Today we use the term happiness loosely, in terms of excitement over a good grade or joy that you have a cookie for lunch; however, Aristotle challenges this emotional thought and instead puts happiness on a pedal stool and proclaims that this so called emotion is not an emotion, but the end goal of every human being. Happiness cannot be reached by earning the most money, receiving the finest education, or sinning the least; this final end of happiness can be attained with the comprehension and proficiency of living life in accordance to reason and mastery of the contemplative life. Yes, everyone can reach this final goal, but whether one attains this extreme or not is unknown. True happiness, according to Aristotle, cannot be measured during your life or after a good deed, but assessed after you have lived a full life and only then will the attempt to attain happiness be evaluated. In a perfect world, with the assistance the polis provides to their citizens, and with effort of the individual to utilize these benefits to the utmost ability, man, as Aristotle taught, can obtain the ultimate final good, happiness.

  1. Ross, W. D. The Nicomachean Ethics. Oxford (Oxfordshire): Oxford University Press, 1998.
  2. Barker, Ernest. Politics. Oxford: Oxford University Press, 1998.
  3. Ross, W. D. The Nicomachean Ethics. Oxford (Oxfordshire): Oxford University Press, 1998.
  4. Matuskey, David. “Countries and Their Cultures.” Culture of Republic of Congo. January 1, 2014. Accessed December 11, 2014. http://www.everyculture.com/Bo-Co/Republic-of-Congo.html.
  5. Fagan, Patrick. “How Broken Families Rob Children of Their Chances for Future Prosperity.” The Heritage Foundation. June 11, 1999. Accessed December 11, 2014. http://www.heritage.org/research/reports/1999/06/broken-families-rob-children-of-their-chances-for-future-prosperity.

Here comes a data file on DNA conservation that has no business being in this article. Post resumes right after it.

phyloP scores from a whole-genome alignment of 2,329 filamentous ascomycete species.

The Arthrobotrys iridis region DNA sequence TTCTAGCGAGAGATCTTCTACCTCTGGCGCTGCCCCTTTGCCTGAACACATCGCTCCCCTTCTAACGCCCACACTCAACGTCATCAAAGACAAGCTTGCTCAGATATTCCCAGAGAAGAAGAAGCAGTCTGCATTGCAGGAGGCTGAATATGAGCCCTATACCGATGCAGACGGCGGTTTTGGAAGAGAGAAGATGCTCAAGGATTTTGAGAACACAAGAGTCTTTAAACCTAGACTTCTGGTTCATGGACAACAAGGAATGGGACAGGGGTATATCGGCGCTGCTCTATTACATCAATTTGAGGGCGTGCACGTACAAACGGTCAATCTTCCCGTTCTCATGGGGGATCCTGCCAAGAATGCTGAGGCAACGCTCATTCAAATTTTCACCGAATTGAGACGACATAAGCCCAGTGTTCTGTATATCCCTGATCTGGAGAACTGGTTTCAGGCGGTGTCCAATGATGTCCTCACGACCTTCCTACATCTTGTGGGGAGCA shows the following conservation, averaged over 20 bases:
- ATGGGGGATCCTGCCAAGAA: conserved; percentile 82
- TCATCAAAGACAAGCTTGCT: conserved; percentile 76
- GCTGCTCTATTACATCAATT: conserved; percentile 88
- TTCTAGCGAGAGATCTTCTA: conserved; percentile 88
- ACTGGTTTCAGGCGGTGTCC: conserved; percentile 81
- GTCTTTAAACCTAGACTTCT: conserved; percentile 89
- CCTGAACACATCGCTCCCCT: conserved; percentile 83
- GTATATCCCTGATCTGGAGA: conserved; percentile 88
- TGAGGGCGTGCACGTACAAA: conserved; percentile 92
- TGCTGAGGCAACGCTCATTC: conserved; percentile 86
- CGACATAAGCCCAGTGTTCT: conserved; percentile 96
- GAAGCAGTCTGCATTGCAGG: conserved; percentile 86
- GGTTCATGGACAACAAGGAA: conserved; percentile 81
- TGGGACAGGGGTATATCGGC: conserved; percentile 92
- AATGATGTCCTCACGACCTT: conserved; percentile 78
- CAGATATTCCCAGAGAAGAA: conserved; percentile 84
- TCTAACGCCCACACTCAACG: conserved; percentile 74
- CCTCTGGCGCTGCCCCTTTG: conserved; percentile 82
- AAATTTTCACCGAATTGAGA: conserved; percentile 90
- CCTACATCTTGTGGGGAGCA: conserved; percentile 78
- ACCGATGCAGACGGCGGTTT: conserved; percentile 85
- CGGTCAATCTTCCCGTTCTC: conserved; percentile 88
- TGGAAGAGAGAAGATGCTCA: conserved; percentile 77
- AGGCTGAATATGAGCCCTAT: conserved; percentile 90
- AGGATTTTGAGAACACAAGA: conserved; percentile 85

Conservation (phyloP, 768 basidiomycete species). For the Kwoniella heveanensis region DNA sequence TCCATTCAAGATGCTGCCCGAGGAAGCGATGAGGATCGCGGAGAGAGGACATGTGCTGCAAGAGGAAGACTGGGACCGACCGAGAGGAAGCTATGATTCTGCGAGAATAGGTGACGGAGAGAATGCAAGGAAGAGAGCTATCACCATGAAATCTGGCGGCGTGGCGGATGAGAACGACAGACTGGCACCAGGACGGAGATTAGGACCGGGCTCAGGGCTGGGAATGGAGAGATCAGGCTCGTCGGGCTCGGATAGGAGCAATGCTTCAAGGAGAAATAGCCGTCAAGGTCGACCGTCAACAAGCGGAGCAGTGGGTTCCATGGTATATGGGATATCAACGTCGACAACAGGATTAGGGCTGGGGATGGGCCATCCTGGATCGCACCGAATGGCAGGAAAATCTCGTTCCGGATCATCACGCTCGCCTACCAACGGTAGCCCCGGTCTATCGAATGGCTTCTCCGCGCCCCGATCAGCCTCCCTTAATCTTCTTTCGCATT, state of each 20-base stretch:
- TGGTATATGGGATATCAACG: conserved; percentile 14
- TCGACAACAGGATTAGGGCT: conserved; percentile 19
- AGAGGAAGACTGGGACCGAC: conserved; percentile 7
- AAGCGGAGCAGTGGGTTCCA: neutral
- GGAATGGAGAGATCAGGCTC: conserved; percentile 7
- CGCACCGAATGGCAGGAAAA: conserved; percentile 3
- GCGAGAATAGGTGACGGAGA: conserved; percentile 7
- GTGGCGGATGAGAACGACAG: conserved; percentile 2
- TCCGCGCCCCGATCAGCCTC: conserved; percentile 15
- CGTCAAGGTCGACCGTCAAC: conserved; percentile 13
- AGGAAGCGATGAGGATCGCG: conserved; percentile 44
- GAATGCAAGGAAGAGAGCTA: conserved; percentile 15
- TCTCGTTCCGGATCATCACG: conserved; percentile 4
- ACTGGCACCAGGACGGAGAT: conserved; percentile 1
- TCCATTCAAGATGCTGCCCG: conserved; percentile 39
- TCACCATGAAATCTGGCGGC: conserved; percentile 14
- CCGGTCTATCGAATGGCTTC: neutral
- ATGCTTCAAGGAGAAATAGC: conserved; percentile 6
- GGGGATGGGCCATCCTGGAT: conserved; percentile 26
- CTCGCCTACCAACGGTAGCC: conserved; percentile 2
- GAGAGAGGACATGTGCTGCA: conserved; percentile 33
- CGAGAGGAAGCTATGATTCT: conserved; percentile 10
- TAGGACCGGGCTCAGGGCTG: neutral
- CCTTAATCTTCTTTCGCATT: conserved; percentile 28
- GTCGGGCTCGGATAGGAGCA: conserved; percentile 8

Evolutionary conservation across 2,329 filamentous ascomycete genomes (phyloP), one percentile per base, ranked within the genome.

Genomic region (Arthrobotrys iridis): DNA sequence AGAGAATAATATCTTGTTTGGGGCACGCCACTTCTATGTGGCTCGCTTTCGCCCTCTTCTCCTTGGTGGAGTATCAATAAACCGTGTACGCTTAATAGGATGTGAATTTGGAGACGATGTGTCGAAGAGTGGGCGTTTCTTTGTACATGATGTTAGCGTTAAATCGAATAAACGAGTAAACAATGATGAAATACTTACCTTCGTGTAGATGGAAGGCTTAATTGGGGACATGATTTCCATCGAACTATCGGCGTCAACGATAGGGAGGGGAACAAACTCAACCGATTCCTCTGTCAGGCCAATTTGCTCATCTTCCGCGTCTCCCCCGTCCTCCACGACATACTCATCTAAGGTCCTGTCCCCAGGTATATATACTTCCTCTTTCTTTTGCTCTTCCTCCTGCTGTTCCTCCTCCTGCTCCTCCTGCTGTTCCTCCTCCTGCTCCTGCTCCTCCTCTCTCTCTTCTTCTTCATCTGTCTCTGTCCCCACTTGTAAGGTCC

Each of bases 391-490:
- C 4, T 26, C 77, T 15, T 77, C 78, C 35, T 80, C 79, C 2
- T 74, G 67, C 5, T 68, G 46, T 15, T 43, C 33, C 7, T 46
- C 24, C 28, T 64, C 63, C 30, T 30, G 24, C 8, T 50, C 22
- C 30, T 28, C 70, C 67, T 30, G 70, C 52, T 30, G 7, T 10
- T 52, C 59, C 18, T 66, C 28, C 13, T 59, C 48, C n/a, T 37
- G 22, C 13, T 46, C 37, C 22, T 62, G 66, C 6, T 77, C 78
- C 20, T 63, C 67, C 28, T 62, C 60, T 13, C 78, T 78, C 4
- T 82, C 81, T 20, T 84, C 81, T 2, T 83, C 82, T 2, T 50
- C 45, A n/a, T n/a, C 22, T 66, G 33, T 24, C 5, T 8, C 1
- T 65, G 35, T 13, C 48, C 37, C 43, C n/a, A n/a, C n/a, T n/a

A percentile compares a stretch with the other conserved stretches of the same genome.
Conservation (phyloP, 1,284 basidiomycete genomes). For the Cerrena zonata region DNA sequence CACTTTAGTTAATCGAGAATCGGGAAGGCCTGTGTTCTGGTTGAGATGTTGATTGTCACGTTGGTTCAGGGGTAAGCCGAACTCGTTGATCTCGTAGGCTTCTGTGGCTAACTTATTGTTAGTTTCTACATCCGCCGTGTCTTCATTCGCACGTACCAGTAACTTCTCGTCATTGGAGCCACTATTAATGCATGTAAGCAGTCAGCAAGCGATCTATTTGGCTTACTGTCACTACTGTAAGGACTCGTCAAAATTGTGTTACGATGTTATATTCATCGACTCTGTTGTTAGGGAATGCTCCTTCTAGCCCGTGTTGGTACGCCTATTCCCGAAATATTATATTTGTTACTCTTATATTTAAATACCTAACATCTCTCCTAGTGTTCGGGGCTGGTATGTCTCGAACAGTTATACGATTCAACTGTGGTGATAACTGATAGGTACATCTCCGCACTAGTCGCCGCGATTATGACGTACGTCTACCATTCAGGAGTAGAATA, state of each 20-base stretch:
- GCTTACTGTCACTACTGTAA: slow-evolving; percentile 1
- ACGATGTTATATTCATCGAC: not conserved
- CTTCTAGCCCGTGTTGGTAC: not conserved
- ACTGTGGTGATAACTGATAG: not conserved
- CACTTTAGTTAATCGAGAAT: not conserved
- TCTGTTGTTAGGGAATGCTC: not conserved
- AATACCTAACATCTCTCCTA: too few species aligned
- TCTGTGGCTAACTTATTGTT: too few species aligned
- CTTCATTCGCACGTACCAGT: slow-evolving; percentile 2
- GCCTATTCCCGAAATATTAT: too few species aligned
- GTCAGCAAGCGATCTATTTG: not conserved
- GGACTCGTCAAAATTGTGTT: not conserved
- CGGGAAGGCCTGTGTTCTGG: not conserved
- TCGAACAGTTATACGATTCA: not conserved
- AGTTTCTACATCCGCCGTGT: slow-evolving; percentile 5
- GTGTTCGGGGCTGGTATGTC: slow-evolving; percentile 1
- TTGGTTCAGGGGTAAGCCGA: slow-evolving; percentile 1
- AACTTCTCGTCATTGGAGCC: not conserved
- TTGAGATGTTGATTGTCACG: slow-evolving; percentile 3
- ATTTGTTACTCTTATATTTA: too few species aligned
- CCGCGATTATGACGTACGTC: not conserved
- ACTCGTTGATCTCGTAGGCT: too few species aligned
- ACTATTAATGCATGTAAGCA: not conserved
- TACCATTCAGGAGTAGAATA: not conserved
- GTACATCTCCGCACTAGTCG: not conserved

6. Policy Debate: Does an Increase in the Minimum Wage Result in a Higher Unemployment Rate?” Economics Resource Center. January 1, 2006. Accessed October 16, 2014.
  7. Barker, Ernest. Politics. Oxford: Oxford University Press, 1998.
  8. Ross, W. D. The Nicomachean Ethics. Oxford (Oxfordshire): Oxford University Press, 1998.
  9. “20 Poorest Countries In The World.” The Richest. May 27, 2012. Accessed October 13, 2014.
  10. Treanor, Jill. “Richest 1% of People Own Nearly Half of Global Wealth, Says Report.” The Guardian. October 13, 2014. Accessed October 16, 2014.
  11. Fagan, Patrick. “How Broken Families Rob Children of Their Chances for Future Prosperity.” The Heritage Foundation. June 11, 1999. Accessed December 11, 2014. http://www.heritage.org/research/reports/1999/06/broken-families-rob-children-of-their-chances-for-future-prosperity.

Works Cited

“2010 Human Rights Report: Republic of the Congo.” U.S. Department of State. April 8, 2011. Accessed December 11, 2014. http://www.state.gov/j/drl/rls/hrrpt/2010/af/154341.htm.

“20 Poorest Countries In The World.” The Richest. May 27, 2012. Accessed October 13, 2014.

Barker, Ernest. Politics. Oxford: Oxford University Press, 1998.

“Embassy of the Republic of Congo in Washington DC About Congo People & Culture People.” Embassy of the Republic of Congo in Washington DC About Congo People & Culture People. January 1, 2014. Accessed December 11, 2014. http://www.ambacongo-us.org/en-us/aboutcongo/peopleculture/people.aspx.

Fagan, Patrick. “How Broken Families Rob Children of Their Chances for Future Prosperity.” The Heritage Foundation. June 11, 1999. Accessed December 11, 2014. http://www.heritage.org/research/reports/1999/06/broken-families-rob-children-of-their-chances-for-future-prosperity.

Matuskey, David. “Countries and Their Cultures.” Culture of Republic of Congo. January 1, 2014. Accessed December 11, 2014. http://www.everyculture.com/Bo-Co/Republic-of-Congo.html.

“Minimum Wage Laws in the States – Wage and Hour Division (WHD) – U.S. Department of Labor.” Minimum Wage Laws in the States – Wage and Hour Division (WHD) – U.S. Department of Labor. April 1, 2014. Accessed December 11, 2014. http://www.dol.gov/whd/minwage/america.htm.

Ross, W. D. The Nicomachean Ethics. Oxford (Oxfordshire): Oxford University Press, 1998.

Treanor, Jill. “Richest 1% of People Own Nearly Half of Global Wealth, Says Report.” The Guardian. October 13, 2014. Accessed October 16, 2014.